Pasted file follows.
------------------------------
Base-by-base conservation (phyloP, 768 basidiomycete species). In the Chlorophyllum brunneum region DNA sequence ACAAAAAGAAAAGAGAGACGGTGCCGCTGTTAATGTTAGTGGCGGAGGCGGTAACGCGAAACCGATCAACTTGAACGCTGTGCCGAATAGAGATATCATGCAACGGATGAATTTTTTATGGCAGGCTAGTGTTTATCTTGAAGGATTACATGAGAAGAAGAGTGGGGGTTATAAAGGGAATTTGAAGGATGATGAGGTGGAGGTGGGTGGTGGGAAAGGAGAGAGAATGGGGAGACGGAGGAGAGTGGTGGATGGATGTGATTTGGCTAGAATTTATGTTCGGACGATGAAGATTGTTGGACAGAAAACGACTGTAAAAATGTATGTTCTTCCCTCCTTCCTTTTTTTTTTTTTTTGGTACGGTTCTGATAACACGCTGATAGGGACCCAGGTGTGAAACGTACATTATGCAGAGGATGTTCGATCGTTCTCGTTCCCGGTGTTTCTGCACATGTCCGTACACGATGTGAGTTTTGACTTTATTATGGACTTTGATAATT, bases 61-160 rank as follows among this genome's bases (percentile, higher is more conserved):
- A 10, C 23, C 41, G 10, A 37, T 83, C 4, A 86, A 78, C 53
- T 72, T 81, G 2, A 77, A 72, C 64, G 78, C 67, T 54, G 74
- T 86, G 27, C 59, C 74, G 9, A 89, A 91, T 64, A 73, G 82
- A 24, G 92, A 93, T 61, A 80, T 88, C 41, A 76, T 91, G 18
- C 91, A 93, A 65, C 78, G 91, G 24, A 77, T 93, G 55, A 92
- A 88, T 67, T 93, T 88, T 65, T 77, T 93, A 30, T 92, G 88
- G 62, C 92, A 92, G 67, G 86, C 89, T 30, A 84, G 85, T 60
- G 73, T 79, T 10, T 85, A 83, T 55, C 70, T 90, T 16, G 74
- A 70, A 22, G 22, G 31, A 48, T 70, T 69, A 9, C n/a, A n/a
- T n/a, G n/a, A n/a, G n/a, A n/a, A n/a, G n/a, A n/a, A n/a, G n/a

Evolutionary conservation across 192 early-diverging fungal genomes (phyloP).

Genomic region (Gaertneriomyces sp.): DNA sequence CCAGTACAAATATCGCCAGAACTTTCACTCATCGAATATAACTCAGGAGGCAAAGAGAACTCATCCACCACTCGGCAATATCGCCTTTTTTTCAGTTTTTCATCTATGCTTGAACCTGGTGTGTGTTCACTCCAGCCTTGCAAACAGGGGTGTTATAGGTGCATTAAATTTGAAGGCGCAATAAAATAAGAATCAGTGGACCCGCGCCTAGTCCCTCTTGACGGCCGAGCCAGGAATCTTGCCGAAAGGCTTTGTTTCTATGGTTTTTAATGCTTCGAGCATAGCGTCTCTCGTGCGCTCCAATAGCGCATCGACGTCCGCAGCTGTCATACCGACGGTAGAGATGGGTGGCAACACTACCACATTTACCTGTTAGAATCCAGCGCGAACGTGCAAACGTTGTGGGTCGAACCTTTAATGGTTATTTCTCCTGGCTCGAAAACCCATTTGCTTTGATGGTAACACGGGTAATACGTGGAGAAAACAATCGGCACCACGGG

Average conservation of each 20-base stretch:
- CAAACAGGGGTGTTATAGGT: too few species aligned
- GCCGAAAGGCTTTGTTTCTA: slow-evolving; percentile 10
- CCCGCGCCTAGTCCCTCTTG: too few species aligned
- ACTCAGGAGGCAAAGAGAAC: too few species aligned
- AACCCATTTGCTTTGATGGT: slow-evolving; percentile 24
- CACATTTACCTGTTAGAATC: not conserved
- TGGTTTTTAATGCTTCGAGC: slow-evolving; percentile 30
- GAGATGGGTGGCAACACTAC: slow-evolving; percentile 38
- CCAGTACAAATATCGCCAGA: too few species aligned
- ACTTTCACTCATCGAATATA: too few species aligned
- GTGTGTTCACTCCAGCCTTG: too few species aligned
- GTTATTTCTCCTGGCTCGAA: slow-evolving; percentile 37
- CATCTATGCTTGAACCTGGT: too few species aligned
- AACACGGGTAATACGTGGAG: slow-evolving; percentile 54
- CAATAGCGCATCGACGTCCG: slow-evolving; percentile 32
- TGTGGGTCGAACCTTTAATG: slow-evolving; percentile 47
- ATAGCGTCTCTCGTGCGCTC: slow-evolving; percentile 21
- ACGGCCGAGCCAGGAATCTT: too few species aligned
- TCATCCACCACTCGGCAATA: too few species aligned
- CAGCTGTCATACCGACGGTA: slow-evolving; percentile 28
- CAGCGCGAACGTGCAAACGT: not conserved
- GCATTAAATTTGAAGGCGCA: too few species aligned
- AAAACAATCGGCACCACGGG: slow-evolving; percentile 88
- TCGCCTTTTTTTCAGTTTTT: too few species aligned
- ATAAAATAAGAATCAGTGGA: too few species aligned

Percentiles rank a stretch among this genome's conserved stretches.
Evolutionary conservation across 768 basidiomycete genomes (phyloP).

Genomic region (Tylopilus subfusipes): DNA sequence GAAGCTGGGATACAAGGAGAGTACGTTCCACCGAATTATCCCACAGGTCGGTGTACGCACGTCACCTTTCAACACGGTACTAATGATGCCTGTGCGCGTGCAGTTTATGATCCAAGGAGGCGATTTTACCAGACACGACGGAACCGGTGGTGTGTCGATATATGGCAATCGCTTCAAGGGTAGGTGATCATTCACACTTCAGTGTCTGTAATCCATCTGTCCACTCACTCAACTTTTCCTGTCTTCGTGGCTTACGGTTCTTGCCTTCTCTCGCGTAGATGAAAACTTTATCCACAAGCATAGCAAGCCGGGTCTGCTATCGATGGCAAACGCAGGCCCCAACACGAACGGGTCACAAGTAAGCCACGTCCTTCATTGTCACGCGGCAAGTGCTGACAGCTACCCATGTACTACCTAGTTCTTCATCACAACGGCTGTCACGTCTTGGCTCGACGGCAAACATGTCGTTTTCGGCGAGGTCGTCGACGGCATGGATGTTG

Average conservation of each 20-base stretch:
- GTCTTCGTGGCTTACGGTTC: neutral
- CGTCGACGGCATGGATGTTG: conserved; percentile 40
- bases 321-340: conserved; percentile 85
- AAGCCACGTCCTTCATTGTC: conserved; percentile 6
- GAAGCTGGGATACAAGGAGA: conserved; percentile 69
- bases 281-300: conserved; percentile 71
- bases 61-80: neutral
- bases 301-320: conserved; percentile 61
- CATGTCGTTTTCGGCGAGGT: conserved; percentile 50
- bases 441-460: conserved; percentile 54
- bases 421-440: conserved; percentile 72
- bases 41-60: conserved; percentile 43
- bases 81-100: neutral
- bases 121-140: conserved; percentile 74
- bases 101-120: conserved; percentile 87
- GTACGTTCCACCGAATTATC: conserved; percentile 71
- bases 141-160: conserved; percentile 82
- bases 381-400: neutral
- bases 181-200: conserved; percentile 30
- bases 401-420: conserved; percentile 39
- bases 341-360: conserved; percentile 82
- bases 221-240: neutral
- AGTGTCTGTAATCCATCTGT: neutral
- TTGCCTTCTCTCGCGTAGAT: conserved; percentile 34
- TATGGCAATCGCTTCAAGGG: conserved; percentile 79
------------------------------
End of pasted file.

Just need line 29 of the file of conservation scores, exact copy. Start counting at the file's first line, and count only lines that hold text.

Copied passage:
- CAATAGCGCATCGACGTCCG: slow-evolving; percentile 32